Barth, himself, told critics that his work on Church Dogmatics needed further study for those who did not understand it fully.[60]Dogmatic thinking requires communication, questions and answers with the authentic Word of God in order to break paradoxical views.  Defenders of Barth believe that it is too soon to pass judgment and they are focusing on the contributions Barth has provided the Christian Church. Others see Barth’s determination to present revelation as over thinking the Divine.[61] 

Yet, Barth wrote, “God’s true revelation comes from out of itself to meet what we can say with our human words and makes a selection from among them to which we have to attach ourselves in obedience.”[62] One cannot deny the strength of his conviction nor his ability to answer difficult questions though he has changed or better said revised his stance from his earlier works. Barth echoes, God in His goodness provided for us what we could not achieve for ourselves as the Divine became human for humanity’s sake. Who can argue with this point, for there is truth in a great deal of what Barth presents.  Much of what Barth has contributed is profound with an element of truth; he has taught clearly God’s desire for Self-revelation through Christ to bring forth the simple truth for God’s hope for humanity with reconciliation and community.[63]

Truth Revealed or Error

Hence in the search for truth, Hans Kung said, “All human truth stands in the shadow of error. All error contains at least a grain of truth. What a true statement says is true; what it fails to say may also be true. What a false statement says is false; what it means but does not say may be true.”[64] Kung discusses a need for common Christian truth in theology which will bring forth harmony between evangelicals and post-liberals. He is not necessarily only addressing Barth’s works, but all ecumenical theology. Harnack, another opponent of Barth’s theology, struggled with Barth’s denying the relevance of the historical-critical method. It was Harnack’s belief that the historical-critical method was paramount to scientific objectivity where Barth would argue the Divine Revelation of the Living God is the touchstone to objectivity thus providing illumination of truth.[65]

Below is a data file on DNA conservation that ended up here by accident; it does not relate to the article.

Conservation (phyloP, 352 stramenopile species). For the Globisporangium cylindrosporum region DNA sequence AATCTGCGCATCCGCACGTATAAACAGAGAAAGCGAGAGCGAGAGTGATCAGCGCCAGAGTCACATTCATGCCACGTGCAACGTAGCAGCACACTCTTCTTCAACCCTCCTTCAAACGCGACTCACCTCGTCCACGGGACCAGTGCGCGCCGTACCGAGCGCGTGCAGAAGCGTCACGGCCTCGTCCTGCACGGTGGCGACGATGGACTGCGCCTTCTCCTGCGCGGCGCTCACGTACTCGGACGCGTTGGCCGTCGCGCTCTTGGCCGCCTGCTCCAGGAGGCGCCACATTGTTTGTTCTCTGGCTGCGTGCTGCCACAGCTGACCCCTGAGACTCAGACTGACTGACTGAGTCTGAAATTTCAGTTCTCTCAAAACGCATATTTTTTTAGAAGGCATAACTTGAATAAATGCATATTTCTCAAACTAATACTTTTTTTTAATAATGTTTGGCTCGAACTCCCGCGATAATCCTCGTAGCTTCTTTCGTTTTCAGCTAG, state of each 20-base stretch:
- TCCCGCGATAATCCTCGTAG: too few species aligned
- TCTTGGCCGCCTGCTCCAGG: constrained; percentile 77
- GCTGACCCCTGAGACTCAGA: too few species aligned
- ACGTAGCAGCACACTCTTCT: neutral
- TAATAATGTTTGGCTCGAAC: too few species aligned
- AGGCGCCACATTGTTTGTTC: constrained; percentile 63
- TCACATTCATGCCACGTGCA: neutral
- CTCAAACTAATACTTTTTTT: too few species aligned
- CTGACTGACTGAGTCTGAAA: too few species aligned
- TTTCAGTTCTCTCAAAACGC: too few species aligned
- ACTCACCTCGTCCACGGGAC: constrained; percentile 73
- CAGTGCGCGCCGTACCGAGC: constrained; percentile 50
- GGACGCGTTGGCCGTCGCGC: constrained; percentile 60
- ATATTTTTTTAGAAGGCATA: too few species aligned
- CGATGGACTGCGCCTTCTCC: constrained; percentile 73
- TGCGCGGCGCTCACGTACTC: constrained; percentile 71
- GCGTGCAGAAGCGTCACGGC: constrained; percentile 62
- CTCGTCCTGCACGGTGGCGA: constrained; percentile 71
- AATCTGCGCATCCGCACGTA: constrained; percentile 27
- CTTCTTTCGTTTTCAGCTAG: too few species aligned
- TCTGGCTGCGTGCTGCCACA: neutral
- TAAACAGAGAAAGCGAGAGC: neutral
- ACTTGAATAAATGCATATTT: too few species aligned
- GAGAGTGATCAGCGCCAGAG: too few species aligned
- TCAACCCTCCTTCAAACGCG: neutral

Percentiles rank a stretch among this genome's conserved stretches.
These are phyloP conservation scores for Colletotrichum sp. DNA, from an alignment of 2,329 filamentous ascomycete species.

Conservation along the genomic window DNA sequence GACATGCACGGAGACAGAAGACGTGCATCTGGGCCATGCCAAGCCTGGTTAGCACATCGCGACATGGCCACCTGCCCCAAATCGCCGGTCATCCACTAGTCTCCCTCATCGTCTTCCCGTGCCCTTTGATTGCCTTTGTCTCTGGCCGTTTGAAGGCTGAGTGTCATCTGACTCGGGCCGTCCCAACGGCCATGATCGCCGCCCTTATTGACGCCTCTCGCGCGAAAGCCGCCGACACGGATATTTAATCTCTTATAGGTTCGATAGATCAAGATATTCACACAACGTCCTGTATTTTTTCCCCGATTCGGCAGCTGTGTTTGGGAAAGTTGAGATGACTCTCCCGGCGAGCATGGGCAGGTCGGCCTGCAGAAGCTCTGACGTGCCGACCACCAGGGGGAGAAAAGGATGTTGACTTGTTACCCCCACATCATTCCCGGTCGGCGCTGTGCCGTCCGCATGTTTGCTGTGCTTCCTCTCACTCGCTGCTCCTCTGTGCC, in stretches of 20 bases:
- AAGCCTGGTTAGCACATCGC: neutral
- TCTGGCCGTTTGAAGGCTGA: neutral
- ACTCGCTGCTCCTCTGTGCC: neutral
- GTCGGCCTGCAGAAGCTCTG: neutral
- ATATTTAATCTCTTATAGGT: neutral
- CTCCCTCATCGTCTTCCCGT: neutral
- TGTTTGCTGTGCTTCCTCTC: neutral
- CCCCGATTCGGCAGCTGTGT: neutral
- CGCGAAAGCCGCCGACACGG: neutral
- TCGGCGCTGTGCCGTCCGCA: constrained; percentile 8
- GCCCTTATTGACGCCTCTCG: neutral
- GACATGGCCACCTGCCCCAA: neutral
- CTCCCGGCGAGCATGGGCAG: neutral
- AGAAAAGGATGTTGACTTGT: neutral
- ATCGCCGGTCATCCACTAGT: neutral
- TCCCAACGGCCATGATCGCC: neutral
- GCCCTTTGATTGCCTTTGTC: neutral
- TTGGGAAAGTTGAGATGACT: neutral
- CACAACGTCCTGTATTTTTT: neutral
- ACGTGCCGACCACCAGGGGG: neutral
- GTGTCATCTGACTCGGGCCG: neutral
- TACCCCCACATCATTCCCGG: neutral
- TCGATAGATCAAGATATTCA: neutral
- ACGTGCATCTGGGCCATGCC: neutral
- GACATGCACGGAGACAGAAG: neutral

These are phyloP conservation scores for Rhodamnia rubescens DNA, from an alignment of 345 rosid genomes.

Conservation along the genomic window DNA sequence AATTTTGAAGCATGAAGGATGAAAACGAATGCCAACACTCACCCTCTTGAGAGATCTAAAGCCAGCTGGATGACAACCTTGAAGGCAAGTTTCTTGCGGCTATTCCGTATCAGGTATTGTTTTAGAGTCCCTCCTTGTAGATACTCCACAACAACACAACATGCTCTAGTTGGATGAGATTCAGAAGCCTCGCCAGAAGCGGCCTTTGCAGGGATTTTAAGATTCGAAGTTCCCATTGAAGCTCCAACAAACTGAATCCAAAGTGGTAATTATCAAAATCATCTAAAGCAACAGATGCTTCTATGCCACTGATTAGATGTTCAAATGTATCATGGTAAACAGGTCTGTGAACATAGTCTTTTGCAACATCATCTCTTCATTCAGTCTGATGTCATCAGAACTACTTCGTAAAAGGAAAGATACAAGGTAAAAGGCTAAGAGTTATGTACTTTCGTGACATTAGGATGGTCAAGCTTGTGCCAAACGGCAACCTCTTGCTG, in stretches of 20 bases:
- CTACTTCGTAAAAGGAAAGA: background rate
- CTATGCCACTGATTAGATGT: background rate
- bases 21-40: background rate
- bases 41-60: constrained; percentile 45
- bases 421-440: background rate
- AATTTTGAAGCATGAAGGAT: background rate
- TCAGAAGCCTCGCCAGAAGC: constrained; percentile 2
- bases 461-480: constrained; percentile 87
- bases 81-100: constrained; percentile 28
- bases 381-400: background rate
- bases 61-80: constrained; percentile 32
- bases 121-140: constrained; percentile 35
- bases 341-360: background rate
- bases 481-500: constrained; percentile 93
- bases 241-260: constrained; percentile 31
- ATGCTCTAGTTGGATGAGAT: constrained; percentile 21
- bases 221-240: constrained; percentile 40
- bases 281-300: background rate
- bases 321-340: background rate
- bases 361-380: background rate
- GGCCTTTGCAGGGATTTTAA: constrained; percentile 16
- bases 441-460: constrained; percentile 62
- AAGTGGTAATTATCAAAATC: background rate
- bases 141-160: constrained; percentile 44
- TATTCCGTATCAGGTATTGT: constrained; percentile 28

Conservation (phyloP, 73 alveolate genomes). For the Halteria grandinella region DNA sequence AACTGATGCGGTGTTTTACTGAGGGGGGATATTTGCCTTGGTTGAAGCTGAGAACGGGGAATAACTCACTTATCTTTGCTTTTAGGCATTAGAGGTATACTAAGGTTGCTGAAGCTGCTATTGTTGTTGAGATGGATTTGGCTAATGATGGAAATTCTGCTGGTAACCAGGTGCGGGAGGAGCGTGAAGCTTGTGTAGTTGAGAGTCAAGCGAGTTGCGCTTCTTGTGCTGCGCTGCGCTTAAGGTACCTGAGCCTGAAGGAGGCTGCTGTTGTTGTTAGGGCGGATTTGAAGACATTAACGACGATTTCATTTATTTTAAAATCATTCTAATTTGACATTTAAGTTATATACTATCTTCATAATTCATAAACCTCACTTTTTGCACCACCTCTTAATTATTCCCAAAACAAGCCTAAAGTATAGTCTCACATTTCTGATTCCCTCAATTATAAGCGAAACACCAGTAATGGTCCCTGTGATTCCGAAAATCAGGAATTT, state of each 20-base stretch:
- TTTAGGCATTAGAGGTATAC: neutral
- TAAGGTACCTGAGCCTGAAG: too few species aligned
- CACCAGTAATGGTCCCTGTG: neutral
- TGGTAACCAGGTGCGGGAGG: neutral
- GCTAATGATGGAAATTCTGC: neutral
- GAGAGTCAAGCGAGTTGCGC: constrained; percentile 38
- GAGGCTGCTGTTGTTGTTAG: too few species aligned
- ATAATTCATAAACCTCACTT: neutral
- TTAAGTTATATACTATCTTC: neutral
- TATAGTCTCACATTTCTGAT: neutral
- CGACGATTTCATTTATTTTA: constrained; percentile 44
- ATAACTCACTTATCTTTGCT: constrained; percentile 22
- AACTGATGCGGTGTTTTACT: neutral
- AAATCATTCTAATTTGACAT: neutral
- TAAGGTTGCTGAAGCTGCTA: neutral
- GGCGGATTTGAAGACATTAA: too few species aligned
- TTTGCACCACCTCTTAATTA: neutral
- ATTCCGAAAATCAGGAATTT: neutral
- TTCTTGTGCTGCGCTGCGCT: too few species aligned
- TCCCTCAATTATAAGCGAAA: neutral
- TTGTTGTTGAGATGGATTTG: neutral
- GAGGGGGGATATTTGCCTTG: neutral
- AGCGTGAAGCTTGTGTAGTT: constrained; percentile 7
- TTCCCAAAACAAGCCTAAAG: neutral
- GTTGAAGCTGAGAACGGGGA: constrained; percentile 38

Some present day theologians continue to have tension with Barth’s stance on the infallibility of Scripture and the rationality of Christianity. Clark in his book, Karl Barth’s Theological Method,writes that Barth is self-contradictory in his position. Clark feels that Barth has ridiculed the requirement for rational truth. He argues the importance of Scriptural truth over the Enlightenment of man expressing displeasure in Barth’s views. He feels they present irrationalism and that even though Barth is enthusiastic in his works to bring the good news of Divine Revelation of the Living God, he “forgot that what became flesh and spoke in human language was the Word, the Logos, and the infallible Reason of God.”[66]

Barth’s dogmatics concerning the Divine Revelation of God pose a challenge as much of his work is being scrutinized. If Barth’s premises are true and humanity can only obtain God through a miracle of divine revelation Bowden proposes that there is no reason for evangelism and the alternative would be that of atheism without intervention from God Himself.[67]